For many years the pro-life and pro-choice movements have been speaking past each other.
Pro-lifers yell, “Life begins at conception!” while pro-choicers yell, “An individual’s conscience determines when life begins!”
The pro-choice movement gives a cacophony of different criteria for determining when life (that has a right to live) begins, uniting in the universal plea to respect an individual’s conscience. This line of thinking leads to believing that the only thing that protects a child from abortion is birth, (and sometimes not even that).
(And if you think that this is a minority view in the pro-choice world, you may be forgetting that President Obama holds this opinion.)
Pro-lifers rightly point out that if an individual’s conscience is the be all end all then infanticide is theoretically acceptable, as the cutting of an umbilical cord is an arbitrary place to draw the line to determine when human life is worth protecting.
Even Francis Kissling, the former president of Catholics for Choice, in an op-ed for the Washington Post last year argued that the pro-choice movement must begin to look at this issue with more nuance than they did in 1973:
We can no longer pretend the fetus is invisible … We must end the fiction that an abortion at 26 weeks is no different from one at six weeks. These are not compromises or mere strategic concessions, they are a necessary evolution. The positions we have taken up to now are inadequate for the questions of the 21st century.
It is a sign of hope that we may finally begin to talk to each other.
What if Your Mother Aborted You?
Evidence that we have begun to talk to each other was plain in a recent article in which a woman addressed the pro-life question – “What if your mother had aborted you?”
This is question is lurking beneath the surface of pro-choice reasoning but most people like to hold it underwater, hoping it will lose the will to live.
Instead, the pro-choice mentality focuses on the people abortion willaffect, rather than the logical reality that their belief system put their own lives, and the lives of those they love, in danger of dying before their birth. (I explored the far reaching implications of this mentality in another blog post).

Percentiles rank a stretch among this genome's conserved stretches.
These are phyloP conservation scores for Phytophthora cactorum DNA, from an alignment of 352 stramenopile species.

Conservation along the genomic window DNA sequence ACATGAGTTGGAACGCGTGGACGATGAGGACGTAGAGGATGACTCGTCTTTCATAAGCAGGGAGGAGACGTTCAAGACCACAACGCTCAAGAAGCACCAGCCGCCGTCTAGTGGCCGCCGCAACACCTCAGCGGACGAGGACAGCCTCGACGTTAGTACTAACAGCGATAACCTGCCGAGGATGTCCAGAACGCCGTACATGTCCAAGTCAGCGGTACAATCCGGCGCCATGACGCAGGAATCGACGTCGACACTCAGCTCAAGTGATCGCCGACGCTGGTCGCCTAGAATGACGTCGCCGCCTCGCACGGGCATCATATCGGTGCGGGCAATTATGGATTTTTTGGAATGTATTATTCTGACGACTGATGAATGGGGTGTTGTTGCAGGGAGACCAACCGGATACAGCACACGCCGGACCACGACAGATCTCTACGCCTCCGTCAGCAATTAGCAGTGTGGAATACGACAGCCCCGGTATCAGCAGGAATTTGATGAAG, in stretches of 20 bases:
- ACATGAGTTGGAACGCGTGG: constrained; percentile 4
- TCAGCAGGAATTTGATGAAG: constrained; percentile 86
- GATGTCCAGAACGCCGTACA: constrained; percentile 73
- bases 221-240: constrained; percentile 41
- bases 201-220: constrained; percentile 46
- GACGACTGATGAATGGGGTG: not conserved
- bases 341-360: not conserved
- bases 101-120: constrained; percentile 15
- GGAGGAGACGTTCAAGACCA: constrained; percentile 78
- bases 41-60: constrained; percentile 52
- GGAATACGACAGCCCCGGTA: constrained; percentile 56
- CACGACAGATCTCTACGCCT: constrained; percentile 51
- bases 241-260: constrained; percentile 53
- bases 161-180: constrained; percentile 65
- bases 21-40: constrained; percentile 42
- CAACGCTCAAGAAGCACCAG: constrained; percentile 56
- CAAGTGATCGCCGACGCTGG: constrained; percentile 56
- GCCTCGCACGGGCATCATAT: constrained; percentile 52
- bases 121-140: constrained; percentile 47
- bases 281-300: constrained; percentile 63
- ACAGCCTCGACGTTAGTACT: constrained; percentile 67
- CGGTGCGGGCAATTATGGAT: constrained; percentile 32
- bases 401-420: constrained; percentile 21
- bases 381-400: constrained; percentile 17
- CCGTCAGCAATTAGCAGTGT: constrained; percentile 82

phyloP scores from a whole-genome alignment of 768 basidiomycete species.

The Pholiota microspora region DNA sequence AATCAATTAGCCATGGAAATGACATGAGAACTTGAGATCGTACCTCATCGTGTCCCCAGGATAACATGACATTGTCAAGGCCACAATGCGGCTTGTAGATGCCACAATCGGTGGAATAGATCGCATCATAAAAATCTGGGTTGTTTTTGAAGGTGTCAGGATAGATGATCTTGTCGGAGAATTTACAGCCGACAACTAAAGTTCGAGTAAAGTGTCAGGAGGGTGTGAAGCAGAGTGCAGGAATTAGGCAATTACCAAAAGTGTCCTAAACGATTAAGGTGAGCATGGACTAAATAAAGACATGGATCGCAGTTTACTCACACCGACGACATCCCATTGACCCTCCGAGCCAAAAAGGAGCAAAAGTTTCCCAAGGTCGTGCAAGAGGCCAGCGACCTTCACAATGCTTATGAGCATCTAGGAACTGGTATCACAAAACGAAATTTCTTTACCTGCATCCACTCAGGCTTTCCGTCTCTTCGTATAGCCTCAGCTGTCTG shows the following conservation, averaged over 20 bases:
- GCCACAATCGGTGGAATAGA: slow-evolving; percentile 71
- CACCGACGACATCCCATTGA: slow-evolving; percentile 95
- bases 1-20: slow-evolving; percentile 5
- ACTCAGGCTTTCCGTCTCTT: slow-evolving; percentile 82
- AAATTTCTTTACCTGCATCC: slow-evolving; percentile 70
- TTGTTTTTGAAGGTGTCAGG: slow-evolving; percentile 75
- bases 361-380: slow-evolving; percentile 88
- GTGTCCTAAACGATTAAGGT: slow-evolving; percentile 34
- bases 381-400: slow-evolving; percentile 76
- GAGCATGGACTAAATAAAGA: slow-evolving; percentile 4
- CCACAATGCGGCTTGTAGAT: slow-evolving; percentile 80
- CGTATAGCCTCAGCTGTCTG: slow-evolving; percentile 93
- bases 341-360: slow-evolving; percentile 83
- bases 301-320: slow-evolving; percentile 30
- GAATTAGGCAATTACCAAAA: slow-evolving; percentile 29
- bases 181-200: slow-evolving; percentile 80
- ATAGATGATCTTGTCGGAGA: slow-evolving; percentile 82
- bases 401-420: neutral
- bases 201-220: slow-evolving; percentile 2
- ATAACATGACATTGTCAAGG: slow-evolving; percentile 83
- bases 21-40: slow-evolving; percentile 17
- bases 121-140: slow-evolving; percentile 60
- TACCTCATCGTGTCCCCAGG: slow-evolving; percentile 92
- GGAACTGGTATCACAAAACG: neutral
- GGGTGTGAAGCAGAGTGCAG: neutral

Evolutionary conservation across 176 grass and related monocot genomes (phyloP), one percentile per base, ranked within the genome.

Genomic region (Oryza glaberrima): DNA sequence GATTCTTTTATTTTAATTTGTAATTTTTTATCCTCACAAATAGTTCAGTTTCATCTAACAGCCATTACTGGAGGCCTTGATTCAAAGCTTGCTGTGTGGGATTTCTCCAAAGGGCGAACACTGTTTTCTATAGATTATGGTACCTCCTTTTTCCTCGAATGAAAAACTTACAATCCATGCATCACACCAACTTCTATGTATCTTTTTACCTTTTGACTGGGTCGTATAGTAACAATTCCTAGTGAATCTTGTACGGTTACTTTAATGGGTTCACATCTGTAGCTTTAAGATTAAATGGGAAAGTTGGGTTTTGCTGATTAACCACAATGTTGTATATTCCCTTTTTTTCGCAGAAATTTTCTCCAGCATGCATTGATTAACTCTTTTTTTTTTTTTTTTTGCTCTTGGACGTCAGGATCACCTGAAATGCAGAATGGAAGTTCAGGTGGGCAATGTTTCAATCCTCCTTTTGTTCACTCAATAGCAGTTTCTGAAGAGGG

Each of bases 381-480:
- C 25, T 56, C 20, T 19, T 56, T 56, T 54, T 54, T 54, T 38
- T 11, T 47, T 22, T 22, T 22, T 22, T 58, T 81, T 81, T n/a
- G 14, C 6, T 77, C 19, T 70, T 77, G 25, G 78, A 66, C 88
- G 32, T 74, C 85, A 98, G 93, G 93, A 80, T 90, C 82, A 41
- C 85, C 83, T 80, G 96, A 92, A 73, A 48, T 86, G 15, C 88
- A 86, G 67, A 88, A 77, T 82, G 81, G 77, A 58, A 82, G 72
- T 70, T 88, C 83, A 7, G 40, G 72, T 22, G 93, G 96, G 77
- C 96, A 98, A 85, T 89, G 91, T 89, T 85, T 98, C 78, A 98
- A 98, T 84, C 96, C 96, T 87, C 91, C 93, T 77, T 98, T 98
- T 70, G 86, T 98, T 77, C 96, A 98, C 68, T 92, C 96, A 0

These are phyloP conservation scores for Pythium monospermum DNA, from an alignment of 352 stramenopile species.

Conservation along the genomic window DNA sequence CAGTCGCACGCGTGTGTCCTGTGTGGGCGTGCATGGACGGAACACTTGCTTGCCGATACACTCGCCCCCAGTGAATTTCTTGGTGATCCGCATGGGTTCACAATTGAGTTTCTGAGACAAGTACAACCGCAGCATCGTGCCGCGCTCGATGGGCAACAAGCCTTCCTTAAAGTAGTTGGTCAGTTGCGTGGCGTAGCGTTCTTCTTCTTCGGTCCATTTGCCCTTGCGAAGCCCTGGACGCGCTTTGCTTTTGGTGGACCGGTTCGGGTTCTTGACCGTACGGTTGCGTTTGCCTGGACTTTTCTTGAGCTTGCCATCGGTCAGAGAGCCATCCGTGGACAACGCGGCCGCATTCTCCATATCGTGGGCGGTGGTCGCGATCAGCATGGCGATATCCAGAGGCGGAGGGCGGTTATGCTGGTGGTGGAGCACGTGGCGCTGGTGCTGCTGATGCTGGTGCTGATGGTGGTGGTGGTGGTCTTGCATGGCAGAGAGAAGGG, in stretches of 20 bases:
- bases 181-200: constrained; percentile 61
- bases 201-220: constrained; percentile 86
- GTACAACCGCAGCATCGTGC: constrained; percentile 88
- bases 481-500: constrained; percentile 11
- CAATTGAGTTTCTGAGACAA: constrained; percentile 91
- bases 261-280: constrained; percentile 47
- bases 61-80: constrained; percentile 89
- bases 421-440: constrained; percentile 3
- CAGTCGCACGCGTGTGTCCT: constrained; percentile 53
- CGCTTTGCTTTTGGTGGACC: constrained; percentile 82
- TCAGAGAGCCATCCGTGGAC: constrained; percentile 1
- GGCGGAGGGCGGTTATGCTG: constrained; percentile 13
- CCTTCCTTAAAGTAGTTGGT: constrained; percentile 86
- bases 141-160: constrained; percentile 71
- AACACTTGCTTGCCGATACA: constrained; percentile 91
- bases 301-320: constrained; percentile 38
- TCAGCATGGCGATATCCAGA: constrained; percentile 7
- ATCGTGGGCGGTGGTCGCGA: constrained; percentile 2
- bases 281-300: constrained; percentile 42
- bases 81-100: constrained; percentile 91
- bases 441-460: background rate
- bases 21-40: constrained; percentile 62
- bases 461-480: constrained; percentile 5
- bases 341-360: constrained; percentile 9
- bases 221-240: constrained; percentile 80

The recently published article that addresses this issue from the pro-choice point of view is shockingly entitled “I Wish My Mother Had Aborted Me.” In it, the author argues that in order for the pro-choice movement to regain traction, people must be willing to say that they should have been aborted:
“If we want to keep our reproductive rights, we must be willing to tell our stories, to be willing and able to say, “I love my life, but I wish my mother had aborted me.”
Some pro-choicers who have stuck with the “Life Begins When We Want it to Begin” line are starting to show signs they have begun to face the logical result of this kind of reasoning.
Recently, in the Journal of Medical Ethics, two Australian academics published a paper entitled “After birth abortion – why should the baby live?” In the paper, the academics nonchalantly discuss the logical question that results from the pro-choice mentality – if fetuses do not have the right to live, what makes us think infants have a right to life?
When circumstances occur after birth such that they would have justified abortion, what we call after-birth abortion should be permissible.
The authors even sound like they are promoting a Catholic worldview at one point, rightly pointing out that:
Indeed, many humans are not considered subjects of a right to life: spare embryos where research on embryo stem cells is permitted, fetuses where abortion is permitted, criminals where capital punishment is legal.
One wants to say, “Exactly! Which is why all of these things should not be permissible.” But the authors, seeing the facts, take the opposite road.
It is abhorrent, it is sickening, but at least it is intellectually honest. At least we can have a conversation on the same terms.
Peter Singer, a respected ethicist, who has argued in support of the logical end of the pro-choice mindset for a long time, but has been painted as a monster, puts it succinctly:
The fallacy in the anti-abortion argument lies in the shift from the scientifically accurate claim that the fetus is a living individual of the species Homo sapiens to the ethical claim that the fetus therefore has the same right to life as any other human being. Membership of the species Homo sapiens is not enough to confer a right to life on a being.
At least people are drawing a line somewhere.